Pathological Crying, Pathological Laughter

Pathological Crying, Pathological Laughter

Pathological laughter and pathological crying (PLC), or forced laughter and crying, have been defined as reflecting an incongruence of mood (subjective feeling) and expression or affect ("objective", observed), such that patients laugh involuntarily though not happy, or cry though not sad. There may be a sense that the patient is struggling against these displays of emotion, in contrast to the situation in other forms of emotional lability where there is said to be congruence of mood and affect, although sudden fluctuations and exaggerated emotional expression are common to both, suggesting a degree of overlap.
PLC are ascribed to a loss (release) of the normal inhibition of the motor component of facial expression (i.e., cortical-subcortical disinhibition). PLC may occur in the context of a pseudobulbar palsy ("pseudobulbar affect") but not invariably so.
PLC has been reported in:

Multiple sclerosis: crying > laughing; related to intellectual impairment (more extensive brain involvement, but not brainstem)
Alzheimer’s disease
Stroke: PLC may be the harbinger of brainstem stroke or a feature of anterior choroidal artery territory infarctions; rarely a feature of TIAs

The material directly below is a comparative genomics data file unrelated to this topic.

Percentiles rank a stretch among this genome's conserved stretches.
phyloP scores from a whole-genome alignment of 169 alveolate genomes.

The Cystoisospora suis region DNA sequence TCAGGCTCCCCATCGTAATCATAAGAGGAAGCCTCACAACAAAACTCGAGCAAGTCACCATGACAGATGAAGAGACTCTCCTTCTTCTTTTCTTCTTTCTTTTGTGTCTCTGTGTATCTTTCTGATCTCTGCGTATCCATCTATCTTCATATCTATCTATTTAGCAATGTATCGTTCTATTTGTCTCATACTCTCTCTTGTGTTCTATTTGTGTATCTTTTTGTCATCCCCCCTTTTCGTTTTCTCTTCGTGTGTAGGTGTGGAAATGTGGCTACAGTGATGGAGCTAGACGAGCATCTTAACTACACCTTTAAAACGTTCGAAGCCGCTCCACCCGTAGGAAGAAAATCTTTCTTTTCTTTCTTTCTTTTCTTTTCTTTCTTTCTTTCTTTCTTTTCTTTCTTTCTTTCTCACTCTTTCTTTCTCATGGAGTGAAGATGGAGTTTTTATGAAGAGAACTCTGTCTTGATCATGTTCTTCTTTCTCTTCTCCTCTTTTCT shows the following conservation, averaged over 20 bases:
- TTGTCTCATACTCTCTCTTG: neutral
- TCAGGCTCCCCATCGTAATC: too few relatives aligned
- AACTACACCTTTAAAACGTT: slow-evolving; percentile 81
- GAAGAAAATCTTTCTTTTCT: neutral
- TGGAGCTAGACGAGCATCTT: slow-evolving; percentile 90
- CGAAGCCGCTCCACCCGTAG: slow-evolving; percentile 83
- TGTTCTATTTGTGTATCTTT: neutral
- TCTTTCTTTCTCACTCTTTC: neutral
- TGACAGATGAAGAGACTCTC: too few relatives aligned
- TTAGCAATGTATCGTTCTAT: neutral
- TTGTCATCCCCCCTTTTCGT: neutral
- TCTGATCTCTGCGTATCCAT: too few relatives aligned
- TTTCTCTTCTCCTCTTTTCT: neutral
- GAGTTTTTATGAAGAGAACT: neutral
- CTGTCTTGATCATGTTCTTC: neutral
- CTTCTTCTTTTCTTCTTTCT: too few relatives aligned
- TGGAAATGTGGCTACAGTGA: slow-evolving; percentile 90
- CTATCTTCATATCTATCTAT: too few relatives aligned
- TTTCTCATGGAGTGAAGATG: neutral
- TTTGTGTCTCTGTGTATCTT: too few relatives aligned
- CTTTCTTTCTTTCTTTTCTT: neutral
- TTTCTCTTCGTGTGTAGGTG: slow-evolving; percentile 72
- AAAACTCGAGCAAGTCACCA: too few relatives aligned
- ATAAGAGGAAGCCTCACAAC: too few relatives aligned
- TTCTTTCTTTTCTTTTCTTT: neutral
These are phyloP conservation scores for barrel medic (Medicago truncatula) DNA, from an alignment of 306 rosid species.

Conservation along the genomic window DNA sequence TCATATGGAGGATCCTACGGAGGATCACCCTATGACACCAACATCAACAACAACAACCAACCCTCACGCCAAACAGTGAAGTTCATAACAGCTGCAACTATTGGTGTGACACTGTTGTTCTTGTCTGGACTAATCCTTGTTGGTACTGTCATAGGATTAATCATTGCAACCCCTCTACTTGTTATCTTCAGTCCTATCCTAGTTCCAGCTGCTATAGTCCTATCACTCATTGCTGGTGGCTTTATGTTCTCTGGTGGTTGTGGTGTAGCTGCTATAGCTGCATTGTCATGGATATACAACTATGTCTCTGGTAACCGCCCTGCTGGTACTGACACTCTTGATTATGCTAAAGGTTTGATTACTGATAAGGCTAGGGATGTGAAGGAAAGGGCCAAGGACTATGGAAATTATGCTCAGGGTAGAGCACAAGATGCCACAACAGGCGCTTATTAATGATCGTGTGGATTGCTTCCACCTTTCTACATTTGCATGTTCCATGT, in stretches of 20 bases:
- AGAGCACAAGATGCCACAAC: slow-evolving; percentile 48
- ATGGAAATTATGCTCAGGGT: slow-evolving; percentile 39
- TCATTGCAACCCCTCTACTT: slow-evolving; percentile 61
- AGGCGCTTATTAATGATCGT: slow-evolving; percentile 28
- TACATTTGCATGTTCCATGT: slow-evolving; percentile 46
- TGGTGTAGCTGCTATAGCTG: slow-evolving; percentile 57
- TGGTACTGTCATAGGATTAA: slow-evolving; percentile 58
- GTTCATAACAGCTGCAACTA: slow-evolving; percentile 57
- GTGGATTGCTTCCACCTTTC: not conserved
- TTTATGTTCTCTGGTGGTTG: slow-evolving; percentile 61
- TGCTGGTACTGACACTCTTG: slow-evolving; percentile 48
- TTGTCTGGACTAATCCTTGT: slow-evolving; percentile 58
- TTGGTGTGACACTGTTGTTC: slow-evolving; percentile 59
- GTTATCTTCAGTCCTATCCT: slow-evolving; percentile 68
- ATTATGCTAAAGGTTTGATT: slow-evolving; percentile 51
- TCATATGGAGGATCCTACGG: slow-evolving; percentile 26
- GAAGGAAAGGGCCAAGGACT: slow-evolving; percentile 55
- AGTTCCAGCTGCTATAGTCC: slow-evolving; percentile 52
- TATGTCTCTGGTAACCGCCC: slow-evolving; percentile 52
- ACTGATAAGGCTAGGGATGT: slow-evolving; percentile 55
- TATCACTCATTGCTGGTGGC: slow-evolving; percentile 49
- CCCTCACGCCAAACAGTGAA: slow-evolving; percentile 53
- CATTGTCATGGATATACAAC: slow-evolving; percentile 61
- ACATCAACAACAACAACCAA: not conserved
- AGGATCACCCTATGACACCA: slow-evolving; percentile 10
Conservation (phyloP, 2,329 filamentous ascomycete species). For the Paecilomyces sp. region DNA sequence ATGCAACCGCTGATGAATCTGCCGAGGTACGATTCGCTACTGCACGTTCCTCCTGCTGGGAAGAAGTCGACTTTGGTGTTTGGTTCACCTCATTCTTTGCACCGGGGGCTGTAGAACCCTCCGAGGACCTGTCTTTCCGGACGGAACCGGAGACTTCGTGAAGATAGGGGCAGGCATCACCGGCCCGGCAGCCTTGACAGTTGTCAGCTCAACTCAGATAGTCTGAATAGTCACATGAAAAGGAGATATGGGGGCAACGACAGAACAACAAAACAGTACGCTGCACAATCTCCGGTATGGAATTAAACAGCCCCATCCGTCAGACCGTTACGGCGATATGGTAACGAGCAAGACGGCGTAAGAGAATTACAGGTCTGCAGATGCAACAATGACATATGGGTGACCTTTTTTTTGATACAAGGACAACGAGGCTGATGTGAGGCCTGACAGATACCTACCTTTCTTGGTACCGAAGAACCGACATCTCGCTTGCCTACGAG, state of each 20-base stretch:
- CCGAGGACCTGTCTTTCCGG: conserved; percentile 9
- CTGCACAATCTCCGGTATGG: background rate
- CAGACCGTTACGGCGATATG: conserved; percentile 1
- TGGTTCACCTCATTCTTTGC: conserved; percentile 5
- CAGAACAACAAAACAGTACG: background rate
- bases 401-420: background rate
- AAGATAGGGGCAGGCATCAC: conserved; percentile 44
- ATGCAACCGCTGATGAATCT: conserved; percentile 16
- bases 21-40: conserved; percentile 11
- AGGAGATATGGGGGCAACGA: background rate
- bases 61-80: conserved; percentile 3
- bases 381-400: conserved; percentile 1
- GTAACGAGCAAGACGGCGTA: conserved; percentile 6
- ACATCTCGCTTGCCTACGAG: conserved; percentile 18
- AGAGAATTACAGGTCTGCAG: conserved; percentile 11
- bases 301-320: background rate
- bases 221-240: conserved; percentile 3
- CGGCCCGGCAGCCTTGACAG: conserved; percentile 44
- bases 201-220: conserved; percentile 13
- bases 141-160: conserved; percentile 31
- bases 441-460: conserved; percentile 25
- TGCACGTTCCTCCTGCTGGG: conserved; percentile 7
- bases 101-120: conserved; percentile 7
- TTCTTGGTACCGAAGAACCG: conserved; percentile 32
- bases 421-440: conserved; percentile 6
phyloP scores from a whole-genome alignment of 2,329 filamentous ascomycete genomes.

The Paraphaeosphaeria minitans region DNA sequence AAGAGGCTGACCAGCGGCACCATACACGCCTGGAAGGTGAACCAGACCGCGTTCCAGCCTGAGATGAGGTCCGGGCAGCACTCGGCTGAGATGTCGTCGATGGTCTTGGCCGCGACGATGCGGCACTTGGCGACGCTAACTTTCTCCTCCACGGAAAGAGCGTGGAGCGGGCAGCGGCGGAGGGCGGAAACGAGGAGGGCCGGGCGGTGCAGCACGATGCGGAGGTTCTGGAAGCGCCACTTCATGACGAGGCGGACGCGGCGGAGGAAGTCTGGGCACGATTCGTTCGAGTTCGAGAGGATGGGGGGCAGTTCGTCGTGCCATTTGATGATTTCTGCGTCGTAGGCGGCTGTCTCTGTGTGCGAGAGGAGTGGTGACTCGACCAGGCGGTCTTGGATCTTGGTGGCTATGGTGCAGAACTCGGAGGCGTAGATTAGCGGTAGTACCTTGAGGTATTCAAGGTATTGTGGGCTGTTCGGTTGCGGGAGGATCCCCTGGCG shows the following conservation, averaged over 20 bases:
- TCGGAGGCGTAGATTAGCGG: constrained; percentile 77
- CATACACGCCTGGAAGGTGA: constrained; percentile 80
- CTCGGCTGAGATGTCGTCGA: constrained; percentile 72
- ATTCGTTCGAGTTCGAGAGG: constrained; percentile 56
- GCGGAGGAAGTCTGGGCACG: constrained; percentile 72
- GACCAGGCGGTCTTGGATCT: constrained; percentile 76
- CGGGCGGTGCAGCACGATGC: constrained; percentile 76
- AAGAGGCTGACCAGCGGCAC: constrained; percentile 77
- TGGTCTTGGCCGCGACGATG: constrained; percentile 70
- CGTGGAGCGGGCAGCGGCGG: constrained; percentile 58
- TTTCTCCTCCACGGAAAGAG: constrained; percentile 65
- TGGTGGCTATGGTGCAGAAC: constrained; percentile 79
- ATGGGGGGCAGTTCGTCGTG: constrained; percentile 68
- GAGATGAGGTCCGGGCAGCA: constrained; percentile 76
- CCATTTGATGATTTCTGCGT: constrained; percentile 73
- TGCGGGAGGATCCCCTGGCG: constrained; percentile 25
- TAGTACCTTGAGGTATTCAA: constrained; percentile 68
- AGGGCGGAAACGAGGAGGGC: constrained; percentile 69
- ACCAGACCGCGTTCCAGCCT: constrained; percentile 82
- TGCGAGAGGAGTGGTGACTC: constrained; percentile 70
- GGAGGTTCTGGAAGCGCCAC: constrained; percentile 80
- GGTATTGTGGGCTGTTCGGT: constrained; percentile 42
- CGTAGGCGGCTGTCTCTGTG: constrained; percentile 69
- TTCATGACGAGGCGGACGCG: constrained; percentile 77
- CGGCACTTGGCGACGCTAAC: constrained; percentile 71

Motor neurone disease Head injury
Gelastic epilepsy.

Suggested treatments for PLC include: Amitriptyline
Levodopa Amantadine
Serotonin reuptake inhibitors: fluoxetine, citalopram.



Feinstein A. The clinical neuropsychiatry of multiple sclerosis. Cambridge: Cambridge University Press, 1999: 65-79
Larner AJ. Crying spells as symptoms of a transient ischemic attack.
Journal of Neurology, Neurosurgery and Psychiatry 2000; 68: 800-801

Robinson RG. The clinical neuropsychiatry of stroke: cognitive, behavioral and emotional disorders following vascular brain injury. Cambridge: Cambridge University Press, 1998: 455-471
Wild B, Rodden FA, Grodd W, Ruch W. Neural correlates of laughter and humor. Brain 2003; 126: 2121-2138


Cross References

Automatism; Emotionalism, Emotional lability; Pseudobulbar palsy